Led Zeppelin Can’t Kill “Stairway to Heaven” Lawsuit Without a Fight

Marc Hogan

By Marc Hogan

Lead News Writer
on 10.17.14 in News

A lawsuit over who wrote Led Zeppelin‘s “Stairway to Heaven” isn’t leaving the Earth just yet.

This spring, the estate for late Spirit guitarist Randy California sued the U.K. classic rock behemoths, claiming Jimmy Page’s iconic “Stairway” intro infringes on Spirit’s instrumental piece “Taurus.” Last month, the band asked for the case to be dismissed or moved to California, arguing that the lawsuit had basically nothing to do with Pennsylvania, where it was filed. Led Zep have now lost that battle.

U.S. District Court Judge Juan Sánchez has rejected Zeppelin’s request to dismiss or transfer the case, according to The Hollywood Reporter. His denial still reportedly allows the band, Page, Robert Plant and their music companies to try again. No explanation of the ruling was provided.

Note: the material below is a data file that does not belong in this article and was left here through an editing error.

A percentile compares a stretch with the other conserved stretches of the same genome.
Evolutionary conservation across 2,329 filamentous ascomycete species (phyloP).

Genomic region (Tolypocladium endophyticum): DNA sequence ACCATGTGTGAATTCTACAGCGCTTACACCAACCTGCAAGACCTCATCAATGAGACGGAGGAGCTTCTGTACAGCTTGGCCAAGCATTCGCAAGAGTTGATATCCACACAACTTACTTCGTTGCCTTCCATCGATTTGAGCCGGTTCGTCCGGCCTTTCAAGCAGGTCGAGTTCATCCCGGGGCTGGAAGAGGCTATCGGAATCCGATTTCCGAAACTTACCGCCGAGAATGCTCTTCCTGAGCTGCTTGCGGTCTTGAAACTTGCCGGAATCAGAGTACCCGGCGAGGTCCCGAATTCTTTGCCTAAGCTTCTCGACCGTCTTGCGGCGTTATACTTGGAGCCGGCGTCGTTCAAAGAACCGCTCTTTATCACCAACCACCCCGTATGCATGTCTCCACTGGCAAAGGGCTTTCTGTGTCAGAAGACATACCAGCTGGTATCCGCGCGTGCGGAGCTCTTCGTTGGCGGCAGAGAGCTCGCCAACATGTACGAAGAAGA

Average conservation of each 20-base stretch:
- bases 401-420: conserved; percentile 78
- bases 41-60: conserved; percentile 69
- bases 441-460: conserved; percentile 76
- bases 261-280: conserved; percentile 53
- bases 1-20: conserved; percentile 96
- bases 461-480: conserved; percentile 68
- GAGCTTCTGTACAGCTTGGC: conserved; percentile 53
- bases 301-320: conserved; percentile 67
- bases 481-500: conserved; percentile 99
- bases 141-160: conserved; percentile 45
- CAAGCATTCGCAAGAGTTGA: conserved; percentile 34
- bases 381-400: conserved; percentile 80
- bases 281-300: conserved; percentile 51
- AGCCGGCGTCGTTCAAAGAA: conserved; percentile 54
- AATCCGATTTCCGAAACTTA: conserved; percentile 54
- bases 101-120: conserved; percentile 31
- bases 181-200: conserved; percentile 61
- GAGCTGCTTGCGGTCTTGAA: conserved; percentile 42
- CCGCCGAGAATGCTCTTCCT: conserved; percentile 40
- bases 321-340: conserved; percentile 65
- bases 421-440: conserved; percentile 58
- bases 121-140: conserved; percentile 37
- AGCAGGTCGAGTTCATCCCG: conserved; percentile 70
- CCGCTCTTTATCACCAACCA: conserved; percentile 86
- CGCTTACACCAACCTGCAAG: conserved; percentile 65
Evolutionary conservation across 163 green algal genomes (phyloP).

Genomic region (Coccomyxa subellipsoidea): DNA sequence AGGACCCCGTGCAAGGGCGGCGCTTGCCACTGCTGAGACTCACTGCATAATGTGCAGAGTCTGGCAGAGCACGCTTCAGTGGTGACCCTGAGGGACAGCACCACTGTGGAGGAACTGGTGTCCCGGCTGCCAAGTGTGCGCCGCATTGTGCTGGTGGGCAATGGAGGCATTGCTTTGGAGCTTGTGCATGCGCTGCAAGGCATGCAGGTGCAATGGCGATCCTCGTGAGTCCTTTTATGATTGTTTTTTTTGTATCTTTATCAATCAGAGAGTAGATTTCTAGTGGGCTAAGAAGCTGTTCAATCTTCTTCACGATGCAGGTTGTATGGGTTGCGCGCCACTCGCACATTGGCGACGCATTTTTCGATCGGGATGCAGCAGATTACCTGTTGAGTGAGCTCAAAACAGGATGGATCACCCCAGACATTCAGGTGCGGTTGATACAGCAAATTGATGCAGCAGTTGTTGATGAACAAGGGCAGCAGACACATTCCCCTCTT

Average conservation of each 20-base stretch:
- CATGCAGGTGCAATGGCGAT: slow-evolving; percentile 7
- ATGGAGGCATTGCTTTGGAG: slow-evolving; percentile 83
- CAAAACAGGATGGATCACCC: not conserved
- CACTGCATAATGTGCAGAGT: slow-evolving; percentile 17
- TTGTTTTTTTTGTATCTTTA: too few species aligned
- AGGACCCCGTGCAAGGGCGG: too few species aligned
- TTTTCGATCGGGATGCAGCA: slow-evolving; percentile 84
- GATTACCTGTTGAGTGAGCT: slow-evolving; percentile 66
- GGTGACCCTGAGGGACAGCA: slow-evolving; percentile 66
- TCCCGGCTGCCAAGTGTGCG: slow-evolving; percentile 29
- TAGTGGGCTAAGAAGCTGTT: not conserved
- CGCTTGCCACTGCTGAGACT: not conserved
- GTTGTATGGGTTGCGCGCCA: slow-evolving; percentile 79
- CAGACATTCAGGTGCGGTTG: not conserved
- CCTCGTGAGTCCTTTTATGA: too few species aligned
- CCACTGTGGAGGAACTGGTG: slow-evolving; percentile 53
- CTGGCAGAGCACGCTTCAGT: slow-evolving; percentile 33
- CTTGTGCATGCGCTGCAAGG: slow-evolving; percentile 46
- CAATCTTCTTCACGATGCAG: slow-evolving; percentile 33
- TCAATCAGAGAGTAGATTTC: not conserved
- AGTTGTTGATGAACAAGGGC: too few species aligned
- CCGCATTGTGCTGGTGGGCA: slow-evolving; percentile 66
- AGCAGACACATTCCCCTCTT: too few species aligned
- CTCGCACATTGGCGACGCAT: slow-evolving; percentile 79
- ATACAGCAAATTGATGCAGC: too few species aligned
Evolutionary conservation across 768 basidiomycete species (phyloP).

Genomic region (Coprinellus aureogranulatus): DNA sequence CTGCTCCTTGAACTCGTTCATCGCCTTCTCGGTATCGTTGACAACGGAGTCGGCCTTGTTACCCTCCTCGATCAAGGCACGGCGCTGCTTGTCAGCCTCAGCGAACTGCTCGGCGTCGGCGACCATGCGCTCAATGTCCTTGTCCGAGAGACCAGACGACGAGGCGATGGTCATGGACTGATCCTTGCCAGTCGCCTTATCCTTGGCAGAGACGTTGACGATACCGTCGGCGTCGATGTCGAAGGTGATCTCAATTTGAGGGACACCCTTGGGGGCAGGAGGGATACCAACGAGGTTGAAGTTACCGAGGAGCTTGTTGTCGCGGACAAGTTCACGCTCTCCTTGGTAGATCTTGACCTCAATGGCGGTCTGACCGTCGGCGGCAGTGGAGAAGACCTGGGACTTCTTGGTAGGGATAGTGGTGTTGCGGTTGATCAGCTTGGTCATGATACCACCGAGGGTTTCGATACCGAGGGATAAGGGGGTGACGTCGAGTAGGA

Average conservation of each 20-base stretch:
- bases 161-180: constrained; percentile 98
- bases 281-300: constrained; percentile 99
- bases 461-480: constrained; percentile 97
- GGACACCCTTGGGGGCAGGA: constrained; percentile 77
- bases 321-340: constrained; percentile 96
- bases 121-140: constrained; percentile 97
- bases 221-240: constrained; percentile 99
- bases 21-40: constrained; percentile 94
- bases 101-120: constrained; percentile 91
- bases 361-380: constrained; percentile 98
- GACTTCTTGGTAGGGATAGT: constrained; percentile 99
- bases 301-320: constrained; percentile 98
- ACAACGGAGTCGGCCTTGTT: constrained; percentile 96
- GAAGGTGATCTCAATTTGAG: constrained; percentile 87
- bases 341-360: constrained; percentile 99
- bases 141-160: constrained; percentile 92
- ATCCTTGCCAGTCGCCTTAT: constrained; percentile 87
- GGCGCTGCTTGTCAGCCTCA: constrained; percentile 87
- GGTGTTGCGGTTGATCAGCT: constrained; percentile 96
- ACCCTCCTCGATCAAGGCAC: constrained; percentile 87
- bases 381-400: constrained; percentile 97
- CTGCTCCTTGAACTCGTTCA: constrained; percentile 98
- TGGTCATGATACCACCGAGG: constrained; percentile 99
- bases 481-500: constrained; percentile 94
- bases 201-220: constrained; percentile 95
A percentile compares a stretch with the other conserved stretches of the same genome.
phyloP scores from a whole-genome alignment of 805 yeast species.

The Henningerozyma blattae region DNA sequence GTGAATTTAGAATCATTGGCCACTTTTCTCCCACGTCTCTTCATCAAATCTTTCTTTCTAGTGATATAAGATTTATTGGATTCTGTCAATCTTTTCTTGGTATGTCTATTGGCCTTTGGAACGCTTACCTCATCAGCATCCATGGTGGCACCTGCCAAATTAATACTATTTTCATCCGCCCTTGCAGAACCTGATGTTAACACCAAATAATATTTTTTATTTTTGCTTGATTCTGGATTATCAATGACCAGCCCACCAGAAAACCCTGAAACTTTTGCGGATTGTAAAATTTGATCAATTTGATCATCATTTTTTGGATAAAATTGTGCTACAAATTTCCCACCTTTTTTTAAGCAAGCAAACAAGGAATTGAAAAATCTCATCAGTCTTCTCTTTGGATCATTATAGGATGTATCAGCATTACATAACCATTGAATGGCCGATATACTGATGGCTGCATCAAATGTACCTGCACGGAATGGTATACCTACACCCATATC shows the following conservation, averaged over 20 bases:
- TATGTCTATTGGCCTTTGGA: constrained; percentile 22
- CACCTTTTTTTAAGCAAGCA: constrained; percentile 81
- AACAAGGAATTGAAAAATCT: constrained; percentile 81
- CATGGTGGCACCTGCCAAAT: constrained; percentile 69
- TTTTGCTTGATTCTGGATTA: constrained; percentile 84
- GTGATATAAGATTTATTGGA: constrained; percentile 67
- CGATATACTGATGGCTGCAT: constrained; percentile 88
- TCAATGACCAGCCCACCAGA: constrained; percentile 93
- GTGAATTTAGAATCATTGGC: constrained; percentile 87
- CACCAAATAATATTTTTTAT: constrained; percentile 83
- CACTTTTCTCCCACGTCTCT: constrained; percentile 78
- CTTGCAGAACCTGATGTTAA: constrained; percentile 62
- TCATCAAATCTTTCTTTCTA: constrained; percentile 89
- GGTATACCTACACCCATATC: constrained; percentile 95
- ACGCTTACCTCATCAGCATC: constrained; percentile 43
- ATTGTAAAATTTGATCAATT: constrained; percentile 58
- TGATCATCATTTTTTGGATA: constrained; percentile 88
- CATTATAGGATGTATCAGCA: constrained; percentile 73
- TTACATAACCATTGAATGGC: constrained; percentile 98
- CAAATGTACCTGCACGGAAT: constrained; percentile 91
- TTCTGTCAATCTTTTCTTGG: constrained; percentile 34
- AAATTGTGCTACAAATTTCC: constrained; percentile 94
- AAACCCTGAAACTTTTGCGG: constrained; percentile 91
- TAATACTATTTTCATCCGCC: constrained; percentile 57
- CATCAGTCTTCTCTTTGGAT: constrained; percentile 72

Prior to the decision, the Spirit guitarist’s estate revised its lawsuit to help explain why Pennsylvania was the proper place to hear the case. They wrote: “Defendants are subject to specific jurisdiction in this district because they make millions of dollars from the Eastern District of Pennsylvania by directly targeting this district for the exploitation of ‘Stairway to Heaven’ through CD sales, digital downloading, radio and television play, advertising, marketing, concert performances, other performances, licensing, and otherwise targeting resident individuals and businesses to profit off the exploitation of ‘Stairway to Heaven.’”

I really have no horse in this one, but you can listen to “Stairway” and “Taurus” again below.